The Federal Election Commission green-lighted Texas Gov. Rick Perry’s request to turn the funds he collected for his presidential campaign to other political uses — just not all the funds.
After Perry dropped out of the race for the GOP nomination in January, his presidential campaign asked the FEC whether it could use its leftover funds to create a traditional political action committee or a super PAC — either of which would enable the Texas governor to support other politicians, a traditional way of building goodwill for candidates with national aspirations.
All the commissioners present at the open meeting agreed that Perry could use convert to a PAC and keep the funds it collected for the GOP nominating contest as seed money. However, the FEC failed to reach a consensus on whether the committee can convert general election funds to the new PAC. That effectively fences off about $270,000 of the $675,000 Perry had left in his once-bulging campaign coffers as of the end of last month.
Democratic commissioners objected to the proposed conversion, noting that there are no regulations that currently allow Perry to convert money given for a campaign in which he never participated. Republican commissioners countered that there is nothing in the regulations that prohibits it.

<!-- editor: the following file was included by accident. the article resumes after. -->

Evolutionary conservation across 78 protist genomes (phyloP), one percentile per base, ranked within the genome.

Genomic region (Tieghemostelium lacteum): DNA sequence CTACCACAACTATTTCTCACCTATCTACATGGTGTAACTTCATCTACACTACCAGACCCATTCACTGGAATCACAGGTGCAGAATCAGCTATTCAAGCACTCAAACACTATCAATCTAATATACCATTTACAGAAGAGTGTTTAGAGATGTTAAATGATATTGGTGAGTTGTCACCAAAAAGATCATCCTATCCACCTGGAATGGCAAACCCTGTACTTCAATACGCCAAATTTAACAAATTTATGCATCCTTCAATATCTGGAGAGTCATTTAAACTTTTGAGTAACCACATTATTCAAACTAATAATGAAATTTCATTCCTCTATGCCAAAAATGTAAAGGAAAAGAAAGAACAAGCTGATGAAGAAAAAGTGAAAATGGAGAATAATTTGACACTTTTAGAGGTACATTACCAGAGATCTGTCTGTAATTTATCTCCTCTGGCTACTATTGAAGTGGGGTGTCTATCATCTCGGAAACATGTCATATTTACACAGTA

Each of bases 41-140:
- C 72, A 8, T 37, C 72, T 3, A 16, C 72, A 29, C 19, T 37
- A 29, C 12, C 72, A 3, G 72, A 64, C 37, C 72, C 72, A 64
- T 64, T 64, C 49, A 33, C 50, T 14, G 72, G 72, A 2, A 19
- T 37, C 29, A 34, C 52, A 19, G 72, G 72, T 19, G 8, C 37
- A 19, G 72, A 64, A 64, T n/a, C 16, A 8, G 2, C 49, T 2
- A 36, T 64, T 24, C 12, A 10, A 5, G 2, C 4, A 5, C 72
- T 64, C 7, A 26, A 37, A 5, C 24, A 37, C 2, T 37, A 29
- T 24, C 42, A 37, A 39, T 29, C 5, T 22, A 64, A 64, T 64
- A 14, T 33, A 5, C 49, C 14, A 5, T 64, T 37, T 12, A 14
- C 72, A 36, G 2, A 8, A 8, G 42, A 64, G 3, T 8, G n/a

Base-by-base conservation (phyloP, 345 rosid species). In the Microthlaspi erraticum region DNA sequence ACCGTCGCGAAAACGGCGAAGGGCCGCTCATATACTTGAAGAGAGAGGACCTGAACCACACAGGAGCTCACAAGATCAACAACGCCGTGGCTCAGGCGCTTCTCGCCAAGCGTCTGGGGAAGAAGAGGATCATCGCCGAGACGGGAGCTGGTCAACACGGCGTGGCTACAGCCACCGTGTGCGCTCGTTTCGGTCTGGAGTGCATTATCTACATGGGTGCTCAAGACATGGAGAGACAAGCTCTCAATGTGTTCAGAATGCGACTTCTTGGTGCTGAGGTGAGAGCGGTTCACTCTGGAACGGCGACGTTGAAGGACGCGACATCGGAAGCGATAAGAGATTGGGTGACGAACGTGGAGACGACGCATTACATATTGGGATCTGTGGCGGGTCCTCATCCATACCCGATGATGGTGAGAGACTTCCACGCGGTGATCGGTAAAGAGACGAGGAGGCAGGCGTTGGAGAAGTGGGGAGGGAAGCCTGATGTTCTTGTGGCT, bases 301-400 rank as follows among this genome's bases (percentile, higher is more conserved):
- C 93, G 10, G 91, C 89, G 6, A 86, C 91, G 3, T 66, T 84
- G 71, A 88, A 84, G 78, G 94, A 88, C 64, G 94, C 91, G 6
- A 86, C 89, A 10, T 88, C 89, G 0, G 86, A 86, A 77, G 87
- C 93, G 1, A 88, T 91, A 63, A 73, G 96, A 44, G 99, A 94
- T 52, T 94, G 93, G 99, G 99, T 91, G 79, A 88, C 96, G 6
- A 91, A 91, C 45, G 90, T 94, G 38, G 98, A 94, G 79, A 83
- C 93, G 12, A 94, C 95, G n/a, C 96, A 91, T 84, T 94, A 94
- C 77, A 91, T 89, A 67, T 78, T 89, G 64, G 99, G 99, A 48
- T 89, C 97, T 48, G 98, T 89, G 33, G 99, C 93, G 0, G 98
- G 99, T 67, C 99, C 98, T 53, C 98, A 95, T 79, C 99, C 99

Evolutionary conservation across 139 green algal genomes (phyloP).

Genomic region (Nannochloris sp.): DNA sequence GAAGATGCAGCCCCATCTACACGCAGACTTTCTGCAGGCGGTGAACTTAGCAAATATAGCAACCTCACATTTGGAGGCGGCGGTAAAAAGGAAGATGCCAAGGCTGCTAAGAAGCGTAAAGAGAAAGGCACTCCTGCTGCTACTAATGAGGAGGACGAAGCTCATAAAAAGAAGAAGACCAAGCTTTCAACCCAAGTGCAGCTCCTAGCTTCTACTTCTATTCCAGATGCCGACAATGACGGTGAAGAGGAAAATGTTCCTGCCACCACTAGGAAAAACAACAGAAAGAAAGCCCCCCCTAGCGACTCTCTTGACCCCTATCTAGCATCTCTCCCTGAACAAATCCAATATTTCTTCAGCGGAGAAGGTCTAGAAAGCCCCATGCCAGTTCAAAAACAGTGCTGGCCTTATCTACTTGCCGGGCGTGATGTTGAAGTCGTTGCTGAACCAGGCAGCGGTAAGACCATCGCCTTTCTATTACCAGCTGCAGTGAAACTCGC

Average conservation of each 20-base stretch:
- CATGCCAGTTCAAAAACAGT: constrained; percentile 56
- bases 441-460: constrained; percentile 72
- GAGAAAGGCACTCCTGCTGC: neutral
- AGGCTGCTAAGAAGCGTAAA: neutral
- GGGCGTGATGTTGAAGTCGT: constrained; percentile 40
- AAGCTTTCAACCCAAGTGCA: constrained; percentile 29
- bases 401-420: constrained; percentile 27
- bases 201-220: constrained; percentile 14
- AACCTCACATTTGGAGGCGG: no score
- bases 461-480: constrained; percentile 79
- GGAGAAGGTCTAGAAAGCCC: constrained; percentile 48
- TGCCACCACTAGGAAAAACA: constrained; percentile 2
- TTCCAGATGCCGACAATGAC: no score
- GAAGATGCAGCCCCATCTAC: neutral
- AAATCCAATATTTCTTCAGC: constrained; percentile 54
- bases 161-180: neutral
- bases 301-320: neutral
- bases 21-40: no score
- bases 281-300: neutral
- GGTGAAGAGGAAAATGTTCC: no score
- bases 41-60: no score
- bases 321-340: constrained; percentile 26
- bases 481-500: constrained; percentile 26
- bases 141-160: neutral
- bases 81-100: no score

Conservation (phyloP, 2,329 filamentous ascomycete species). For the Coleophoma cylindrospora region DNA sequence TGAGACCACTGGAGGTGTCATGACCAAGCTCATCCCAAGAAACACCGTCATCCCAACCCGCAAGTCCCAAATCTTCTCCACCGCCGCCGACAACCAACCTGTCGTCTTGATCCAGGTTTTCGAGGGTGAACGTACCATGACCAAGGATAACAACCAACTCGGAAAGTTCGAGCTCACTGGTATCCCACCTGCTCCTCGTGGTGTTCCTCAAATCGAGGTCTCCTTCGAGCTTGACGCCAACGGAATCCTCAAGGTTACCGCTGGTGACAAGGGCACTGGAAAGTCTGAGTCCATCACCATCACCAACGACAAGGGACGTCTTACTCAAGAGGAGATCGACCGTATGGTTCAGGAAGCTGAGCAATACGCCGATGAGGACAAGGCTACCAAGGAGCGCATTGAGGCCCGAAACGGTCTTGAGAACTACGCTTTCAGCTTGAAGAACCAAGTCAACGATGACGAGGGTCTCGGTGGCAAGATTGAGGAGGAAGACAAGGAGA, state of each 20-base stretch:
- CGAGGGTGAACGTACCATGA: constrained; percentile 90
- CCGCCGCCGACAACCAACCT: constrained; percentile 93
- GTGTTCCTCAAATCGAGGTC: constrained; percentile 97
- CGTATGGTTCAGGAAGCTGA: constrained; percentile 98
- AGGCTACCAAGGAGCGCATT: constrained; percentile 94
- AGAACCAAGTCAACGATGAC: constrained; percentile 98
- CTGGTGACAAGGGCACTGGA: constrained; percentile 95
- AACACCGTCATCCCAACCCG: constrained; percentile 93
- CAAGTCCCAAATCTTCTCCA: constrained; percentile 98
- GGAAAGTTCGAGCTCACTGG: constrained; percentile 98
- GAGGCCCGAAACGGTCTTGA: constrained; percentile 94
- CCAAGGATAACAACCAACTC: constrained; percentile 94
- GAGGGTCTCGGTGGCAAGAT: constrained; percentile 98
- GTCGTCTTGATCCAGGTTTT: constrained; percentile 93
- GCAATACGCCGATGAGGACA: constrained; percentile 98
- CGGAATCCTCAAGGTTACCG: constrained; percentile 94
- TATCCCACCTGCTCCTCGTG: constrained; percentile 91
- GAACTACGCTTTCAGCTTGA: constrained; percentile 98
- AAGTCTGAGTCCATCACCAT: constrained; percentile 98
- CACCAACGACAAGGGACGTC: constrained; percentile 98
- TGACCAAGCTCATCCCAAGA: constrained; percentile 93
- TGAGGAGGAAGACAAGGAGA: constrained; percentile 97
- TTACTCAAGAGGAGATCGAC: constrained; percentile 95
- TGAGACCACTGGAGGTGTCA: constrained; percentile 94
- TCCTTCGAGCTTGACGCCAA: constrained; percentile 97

If a candidate does not participate in an election, the donations must be refunded or reassigned. That means they have to ask the donors to transfer the funds.
The FEC has stated that a committee can ask its donors to reassign its contributions to another candidate’s committee—but it has not, up to this point, allowed reassigning the funds from a candidate’s campaign to a PAC because the PACs are not subject to the same contribution limits.
At the hearing, the two Democratic commissioners that were present were open to writing rules to allow for such a conversion.
“I don’t see a policy reason to not have the money go to a (PAC),” Steven Walther said in the open meeting. “Generally they have the authority to do what they want,” he said.
Before allowing such a maneuver, Commissioner Walther would like to see rules written “with a couple of safeguards,” he said in an interview with Sunlight.
But there’s no reason to not allow the transfer now, according to the opinion backed by the Republican commissioners. Reassigning the funds does not lead to exceeding the campaign contribution limit because they are now applicable to a new limit. Because the contributions could contribute the same amount to the new PAC, “it makes little sense to force the committee to refund all the general election funds and then resolicit them,” the opinion stated.
The Democratic commissioners also voted down RickPerry.org’s request to use the general election funds to donate to Perry’s state campaign committee. It can use its primary election funds to do so.